Tariff Wars and the Politics of Jacksonian America

By Flaherty, Jane | The Journal of Southern History, November 2018 | Go to article overview

Tariff Wars and the Politics of Jacksonian America


Flaherty, Jane, The Journal of Southern History


Tariff Wars and the Politics of Jacksonian America. By William K. Bolt. New Perspectives on Jacksonian History. (Nashville: Vanderbilt University Press, 2017. Pp. [xviii], 301. Paper, $34.95, ISBN 978-0-8265-2137-8; cloth, $69.95, ISBN 978-0-8265-2136-1.)

In Tariff Wars and the Politics of Jacksonian America, William K. Bolt reviews tariff policy debates from the War of 1812 to the Civil War. "The tariff did not cause the Civil War. It did, however, bring countless Americans into the political process," Bolt theorizes (p. 208). As tariffs were the primary source of revenue for the antebellum federal government, tariff legislation remained a fixture in national discourse. Bolt suggests that these tariff debates helped "spread democracy" through public engagement (p. 4).

Although Bolt provides an instructive survey of the political maneuvering that led to the passage or failure of the different proposals, a more appropriate title for the book would replace Jacksonian America with Antebellum America. The political economy of Jacksonian democracy, defined as "an aversion to moneyed aristocracy, exclusive privileges, ... and a predilection for the common man," is not as developed in this book as one would expect or has been accomplished elsewhere (William S. Belko, "'A Tax on the Many, to Enrich a Few': Jacksonian Democracy vs. the Protective Tariff," Journal of the History of Economic Thought, 37 [June 2015], p. 278). Bolt concentrates more on the legislators who crafted the bills, rather than the meaning and impact of protection versus free trade within the Jacksonian construct. What benefit did American farmers or laborers have from higher tariffs or free trade? And how did they participate in these debates? These questions are not explored as fully as the title suggests.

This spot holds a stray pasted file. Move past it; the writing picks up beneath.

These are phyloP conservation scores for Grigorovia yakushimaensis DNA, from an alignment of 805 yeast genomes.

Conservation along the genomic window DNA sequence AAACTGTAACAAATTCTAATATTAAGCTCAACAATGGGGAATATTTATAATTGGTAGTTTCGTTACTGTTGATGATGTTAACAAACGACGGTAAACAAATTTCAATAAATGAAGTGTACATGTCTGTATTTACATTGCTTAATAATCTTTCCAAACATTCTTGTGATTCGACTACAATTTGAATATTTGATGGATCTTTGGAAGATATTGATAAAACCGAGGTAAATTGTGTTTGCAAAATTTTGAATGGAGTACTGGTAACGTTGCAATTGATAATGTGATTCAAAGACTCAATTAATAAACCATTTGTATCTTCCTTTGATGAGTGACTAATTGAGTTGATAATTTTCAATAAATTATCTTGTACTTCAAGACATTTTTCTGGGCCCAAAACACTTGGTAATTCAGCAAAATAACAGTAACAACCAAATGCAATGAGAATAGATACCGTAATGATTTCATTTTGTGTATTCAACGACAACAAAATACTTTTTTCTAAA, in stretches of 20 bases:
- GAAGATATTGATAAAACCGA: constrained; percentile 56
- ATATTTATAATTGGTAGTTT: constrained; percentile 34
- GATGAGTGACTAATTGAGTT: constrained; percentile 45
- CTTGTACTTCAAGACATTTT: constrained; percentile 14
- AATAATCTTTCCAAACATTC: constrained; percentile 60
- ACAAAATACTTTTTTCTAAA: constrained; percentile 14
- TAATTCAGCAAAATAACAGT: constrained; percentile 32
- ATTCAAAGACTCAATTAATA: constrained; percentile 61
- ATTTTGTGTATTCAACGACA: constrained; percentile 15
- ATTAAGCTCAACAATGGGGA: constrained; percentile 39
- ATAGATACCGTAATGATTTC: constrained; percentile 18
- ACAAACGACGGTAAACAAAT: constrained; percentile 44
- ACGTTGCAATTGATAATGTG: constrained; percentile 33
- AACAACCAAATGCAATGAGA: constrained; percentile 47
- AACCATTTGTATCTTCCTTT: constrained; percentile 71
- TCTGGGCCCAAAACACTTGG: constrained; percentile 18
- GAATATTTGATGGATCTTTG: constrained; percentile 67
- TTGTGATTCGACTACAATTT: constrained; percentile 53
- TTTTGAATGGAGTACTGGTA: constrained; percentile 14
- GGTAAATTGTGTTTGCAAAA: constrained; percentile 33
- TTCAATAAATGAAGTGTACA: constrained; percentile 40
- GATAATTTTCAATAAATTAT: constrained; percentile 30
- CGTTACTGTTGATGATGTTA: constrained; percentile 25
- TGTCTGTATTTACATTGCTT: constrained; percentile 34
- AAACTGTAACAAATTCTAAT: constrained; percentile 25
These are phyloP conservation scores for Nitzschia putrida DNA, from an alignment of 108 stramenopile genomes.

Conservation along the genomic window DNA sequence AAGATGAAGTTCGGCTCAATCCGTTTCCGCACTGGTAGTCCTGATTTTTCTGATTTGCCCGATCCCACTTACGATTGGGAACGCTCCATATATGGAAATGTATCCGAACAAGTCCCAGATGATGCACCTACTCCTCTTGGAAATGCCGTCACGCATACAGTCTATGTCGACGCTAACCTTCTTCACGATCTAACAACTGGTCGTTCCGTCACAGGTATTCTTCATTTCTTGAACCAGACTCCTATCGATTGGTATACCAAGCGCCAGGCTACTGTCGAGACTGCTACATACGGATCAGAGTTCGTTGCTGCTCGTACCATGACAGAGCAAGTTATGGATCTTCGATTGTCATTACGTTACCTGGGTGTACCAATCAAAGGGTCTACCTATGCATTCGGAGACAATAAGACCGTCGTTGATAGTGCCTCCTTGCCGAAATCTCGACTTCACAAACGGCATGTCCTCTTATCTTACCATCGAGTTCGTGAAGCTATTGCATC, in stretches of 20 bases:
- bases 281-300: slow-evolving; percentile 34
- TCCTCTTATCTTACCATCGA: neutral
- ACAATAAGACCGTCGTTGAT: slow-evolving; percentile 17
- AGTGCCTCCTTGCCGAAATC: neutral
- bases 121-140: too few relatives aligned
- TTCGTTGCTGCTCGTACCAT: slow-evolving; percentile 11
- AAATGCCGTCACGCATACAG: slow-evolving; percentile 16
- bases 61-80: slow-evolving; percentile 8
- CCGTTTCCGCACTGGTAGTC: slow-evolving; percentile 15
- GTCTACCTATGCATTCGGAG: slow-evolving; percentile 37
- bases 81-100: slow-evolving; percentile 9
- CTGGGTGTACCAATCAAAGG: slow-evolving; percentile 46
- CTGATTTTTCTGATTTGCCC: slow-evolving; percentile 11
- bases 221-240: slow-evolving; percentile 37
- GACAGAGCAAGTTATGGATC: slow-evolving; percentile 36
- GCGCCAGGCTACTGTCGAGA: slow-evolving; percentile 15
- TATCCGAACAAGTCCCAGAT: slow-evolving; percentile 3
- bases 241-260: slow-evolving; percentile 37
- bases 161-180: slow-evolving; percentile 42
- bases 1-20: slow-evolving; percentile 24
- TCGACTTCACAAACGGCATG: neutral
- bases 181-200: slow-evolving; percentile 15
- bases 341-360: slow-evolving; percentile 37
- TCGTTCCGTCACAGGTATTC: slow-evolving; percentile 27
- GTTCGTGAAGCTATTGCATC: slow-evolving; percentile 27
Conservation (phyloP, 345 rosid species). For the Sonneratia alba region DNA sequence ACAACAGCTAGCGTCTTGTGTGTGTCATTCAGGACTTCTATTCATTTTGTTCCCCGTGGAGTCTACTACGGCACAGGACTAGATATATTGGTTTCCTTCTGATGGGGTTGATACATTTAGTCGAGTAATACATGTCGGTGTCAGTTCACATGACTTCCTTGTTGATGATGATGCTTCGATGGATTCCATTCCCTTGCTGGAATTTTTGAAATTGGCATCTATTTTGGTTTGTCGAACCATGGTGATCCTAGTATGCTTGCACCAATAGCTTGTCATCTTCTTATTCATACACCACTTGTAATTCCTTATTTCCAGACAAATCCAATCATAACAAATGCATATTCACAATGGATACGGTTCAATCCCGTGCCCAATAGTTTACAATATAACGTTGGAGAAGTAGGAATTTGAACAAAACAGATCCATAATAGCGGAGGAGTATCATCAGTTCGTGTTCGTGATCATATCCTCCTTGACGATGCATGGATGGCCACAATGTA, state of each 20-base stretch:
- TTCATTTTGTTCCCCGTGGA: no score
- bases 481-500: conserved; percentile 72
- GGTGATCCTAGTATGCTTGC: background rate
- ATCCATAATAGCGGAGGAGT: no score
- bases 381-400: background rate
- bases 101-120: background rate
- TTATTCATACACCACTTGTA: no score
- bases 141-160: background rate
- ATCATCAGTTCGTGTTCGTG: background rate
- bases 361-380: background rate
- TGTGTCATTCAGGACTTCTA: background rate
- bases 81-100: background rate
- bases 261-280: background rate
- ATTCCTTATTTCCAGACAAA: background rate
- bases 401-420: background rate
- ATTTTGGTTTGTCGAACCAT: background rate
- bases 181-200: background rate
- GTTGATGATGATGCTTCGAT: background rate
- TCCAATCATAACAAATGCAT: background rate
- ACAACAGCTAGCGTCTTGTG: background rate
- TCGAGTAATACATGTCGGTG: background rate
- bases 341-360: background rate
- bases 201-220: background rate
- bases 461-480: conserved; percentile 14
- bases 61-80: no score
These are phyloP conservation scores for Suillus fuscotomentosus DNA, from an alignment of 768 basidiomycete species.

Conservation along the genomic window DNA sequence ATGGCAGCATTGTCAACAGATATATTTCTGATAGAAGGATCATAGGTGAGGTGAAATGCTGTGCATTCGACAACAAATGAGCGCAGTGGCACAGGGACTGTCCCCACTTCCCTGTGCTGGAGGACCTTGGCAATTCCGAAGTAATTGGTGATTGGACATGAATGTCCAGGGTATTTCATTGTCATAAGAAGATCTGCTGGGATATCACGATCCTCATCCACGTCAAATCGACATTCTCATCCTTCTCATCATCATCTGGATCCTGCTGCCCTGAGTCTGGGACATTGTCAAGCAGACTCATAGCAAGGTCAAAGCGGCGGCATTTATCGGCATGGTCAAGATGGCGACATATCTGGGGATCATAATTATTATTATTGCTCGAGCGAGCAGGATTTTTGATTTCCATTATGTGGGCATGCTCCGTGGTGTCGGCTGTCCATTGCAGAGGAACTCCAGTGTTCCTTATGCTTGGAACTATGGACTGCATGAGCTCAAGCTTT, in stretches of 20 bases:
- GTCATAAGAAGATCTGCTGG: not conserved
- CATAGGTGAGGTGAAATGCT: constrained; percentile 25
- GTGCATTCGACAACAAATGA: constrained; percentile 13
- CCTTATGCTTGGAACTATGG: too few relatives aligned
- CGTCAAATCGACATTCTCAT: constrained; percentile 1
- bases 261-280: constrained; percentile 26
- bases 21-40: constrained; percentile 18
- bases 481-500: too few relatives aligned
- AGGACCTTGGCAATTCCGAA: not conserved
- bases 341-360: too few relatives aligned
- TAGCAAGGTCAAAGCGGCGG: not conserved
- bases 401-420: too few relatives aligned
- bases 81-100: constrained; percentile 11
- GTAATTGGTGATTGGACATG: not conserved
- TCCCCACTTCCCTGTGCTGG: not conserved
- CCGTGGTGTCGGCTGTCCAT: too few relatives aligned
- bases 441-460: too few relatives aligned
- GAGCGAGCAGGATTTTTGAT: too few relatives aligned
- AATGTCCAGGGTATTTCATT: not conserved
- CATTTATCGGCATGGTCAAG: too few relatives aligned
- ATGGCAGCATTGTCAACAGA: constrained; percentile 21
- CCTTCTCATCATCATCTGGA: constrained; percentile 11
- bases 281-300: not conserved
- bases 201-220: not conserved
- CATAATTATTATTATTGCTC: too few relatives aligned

Instead, the reader finds a very thorough and readable examination of tariff policy development. In chapter 1 Bolt relates the beginning of protectionist sentiment through passage of the tariff of 1816. John C. Calhoun's role in its passage becomes a point of contrast to his later vitriol against protective tariffs. …

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